Yesterday we had all sorts of plans, but while it was sunny it was way too windy and cold to go on another hike or on a dolphin cruise. We had planned to go visit Mitchellville, which was the first self-governed settlement of emancipated enslaved people, but when we got there, we realized so was everyone else on the island, due to a big Black History Month event. Lee is not a fan of crowds, so we let the celebrants celebrate.
So, we did an indoor activity, which was visit Hilton Head distillery, a place I like very much. Lee had never been there, and I think he enjoyed seeing their stills and learning how they make their spirits. I enjoyed it for the second time, and had a good time with the tastings and all that. The tour guide, who also works there making spirits, did tell a lot about the Gullah people’s history and their importance on the island, so I got a little of the history stuff I’d been looking for, anyway!
I do wish I’d had the foresight to eat more than a fig bar before we got there. I ended up rather tipsy, though I managed to enjoy a nice meal at the Sea Shack, which is a real favorite down-home place with great food. However, when we got back to the condo, I fell asleep for quite some time, so no more activities other than quiet ones. I sure felt silly!
Today it was a lot warmer, and the threatened rain was off the coast, so we booked a dolphin tour. First, we went for brunch at a place called Skillets, which serves food in…skillets. How about that? My meal was interesting fried or baked “grit cakes” topped with spinach, shrimp, poached eggs, and a benedict sauce. It came with very crispy/tender rosemary potatoes. That was extra delicious and fueled me up for the day’s activities, like I wish I’d done yesterday.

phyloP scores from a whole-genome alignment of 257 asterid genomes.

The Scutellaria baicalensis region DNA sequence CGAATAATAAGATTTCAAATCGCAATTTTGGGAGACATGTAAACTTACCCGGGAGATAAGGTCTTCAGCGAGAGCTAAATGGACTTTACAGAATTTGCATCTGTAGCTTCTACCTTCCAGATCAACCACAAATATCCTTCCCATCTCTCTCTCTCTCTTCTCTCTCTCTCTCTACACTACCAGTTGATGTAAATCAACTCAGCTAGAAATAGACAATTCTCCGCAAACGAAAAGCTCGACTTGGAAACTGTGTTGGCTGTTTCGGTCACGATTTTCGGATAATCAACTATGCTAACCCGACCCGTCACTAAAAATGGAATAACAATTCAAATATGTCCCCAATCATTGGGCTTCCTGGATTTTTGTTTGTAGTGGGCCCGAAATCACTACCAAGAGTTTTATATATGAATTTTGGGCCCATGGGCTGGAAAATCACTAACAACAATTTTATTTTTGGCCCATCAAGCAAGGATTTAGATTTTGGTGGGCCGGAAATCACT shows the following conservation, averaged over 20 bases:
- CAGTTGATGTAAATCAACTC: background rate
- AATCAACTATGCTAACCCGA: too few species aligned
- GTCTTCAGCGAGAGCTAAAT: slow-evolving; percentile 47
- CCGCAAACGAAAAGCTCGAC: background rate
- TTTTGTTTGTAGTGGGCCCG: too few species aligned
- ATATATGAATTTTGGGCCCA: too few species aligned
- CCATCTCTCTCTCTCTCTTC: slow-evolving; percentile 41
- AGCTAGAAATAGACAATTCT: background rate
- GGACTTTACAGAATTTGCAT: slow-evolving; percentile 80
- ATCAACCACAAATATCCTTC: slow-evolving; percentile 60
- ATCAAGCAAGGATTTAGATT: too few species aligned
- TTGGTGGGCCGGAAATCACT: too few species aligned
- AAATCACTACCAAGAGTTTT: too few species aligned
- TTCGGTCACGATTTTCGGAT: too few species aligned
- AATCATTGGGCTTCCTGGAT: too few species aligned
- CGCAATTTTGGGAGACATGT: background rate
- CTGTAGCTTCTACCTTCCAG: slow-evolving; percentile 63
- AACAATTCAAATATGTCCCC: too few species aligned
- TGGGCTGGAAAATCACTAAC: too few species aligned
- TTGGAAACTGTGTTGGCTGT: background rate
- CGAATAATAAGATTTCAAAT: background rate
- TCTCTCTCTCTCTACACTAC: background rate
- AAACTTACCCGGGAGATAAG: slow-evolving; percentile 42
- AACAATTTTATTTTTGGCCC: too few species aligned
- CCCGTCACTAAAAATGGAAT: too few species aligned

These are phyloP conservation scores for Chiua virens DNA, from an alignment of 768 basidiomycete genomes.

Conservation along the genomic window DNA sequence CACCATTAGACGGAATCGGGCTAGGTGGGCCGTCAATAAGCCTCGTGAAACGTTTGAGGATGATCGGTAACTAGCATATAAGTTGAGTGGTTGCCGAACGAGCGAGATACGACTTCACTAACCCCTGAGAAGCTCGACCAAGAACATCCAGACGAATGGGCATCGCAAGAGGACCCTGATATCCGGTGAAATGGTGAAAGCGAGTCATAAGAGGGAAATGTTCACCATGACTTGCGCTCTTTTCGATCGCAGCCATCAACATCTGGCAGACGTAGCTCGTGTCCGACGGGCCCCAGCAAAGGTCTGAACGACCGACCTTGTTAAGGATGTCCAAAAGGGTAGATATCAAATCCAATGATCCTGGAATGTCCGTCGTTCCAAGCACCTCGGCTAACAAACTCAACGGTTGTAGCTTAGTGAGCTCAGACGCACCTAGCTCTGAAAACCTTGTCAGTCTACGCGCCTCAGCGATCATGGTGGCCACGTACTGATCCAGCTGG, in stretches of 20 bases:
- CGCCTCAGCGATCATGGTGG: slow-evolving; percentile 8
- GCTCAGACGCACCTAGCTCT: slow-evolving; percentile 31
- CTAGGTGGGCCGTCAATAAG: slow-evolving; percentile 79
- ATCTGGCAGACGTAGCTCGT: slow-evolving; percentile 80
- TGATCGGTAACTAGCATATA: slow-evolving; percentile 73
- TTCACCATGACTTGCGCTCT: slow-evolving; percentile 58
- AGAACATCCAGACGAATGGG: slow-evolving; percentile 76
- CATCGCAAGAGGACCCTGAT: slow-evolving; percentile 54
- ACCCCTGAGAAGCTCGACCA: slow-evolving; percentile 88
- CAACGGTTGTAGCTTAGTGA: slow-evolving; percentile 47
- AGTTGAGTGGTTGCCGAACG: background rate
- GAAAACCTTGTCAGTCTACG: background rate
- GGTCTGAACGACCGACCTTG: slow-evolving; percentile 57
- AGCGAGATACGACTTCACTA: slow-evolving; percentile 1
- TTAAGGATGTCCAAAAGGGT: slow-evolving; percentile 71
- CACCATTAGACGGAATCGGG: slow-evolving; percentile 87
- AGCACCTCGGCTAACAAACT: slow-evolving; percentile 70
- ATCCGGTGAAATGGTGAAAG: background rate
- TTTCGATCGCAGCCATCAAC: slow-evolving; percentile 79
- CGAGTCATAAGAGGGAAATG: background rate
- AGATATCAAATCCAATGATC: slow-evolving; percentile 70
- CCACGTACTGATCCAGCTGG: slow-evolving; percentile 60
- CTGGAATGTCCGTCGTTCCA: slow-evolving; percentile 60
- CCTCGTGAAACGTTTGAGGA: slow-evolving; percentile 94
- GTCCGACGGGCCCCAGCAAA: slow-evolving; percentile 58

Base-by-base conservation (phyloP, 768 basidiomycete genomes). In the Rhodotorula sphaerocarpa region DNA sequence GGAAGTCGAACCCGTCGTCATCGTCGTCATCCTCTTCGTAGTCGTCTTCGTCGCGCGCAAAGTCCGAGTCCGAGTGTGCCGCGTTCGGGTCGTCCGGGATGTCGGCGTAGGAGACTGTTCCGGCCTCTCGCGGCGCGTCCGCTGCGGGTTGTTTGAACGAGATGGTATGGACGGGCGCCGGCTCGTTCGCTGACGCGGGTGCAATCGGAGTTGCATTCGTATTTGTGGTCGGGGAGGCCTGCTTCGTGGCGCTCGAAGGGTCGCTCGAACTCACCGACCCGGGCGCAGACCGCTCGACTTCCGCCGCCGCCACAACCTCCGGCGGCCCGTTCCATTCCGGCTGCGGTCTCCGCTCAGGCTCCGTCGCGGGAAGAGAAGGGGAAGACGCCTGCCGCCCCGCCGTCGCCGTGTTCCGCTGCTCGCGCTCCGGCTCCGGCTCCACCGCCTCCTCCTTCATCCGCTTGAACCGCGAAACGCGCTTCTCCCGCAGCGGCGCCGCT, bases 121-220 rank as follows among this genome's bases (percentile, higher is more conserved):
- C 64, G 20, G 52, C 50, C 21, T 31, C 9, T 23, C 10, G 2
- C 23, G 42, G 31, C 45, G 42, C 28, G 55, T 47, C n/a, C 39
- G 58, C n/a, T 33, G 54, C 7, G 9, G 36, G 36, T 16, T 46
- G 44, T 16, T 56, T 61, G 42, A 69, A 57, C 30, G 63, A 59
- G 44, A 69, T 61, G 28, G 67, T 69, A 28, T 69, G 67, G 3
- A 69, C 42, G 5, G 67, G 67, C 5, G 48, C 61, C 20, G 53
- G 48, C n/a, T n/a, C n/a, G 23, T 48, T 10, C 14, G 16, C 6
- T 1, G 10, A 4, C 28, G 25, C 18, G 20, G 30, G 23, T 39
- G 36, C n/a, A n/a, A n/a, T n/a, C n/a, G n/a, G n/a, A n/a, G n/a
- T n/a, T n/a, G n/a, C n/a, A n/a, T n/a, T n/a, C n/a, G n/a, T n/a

Then we went off to the docks for our ride out into the local waters. I used the same company I did when Anita and I went a few years ago. It’s a smaller company with smaller boats and longer rides. There was just one other couple on the tour.
We enjoyed ourselves immensely. I got to see lots of interesting birds, though most of them were too far away to photograph well. There were terns, gulls, cormorants, anhingas, cried, and lots of cute bufflehead ducks. I also saw an osprey on patrol and a bald eagle in its giant nest. Of course, there were also various herons and sandpipers. It was really pretty out on the barrier islands and in the inlets.
I figured we’d see a couple of dolphins out in the distance, and that would be it, but we lucked out and saw quite a few. The best time was when the guide saw a pod he knew and we followed them in a quiet inlet. There were six of them, and he had names for them all, based on their distinguishing characteristics, like fin shape and scars. At one point, the guide turned the boat engine off and we could hear the dolphins breathing and splashing, very close to us. It was so nice to see them in their habitat, not in some show.
I don’t think the other couple had as much fun as we did, especially the woman, who seemed pretty pouty. I think she was expecting a grander vessel. The boat was not at all grand, which was fine with us. The exciting part of the trip came when we were going back at a good clip and suddenly hit a sand bar. Pouty Girl had been sort of lounging on the bow of the little boat and was thrown forward. This displeased her greatly. She whimpered at her spouse the rest of the way back and jumped off the boat as soon as we landed. We all laughed, which wasn’t very nice, I guess.
After driving through some historic old neighborhoods and getting some shoes at the outlet mall (Lee volunteered for this), we’re settling in and watching the sunset as I get ready to cook Lee a nice going away dinner. I regret to say that the Baltimore oriole I saw at the mall flew away when I tried to get its picture, which was the only downer of the day. However, I did SEE it!
We will see what I come up with to do on foot when he is gone!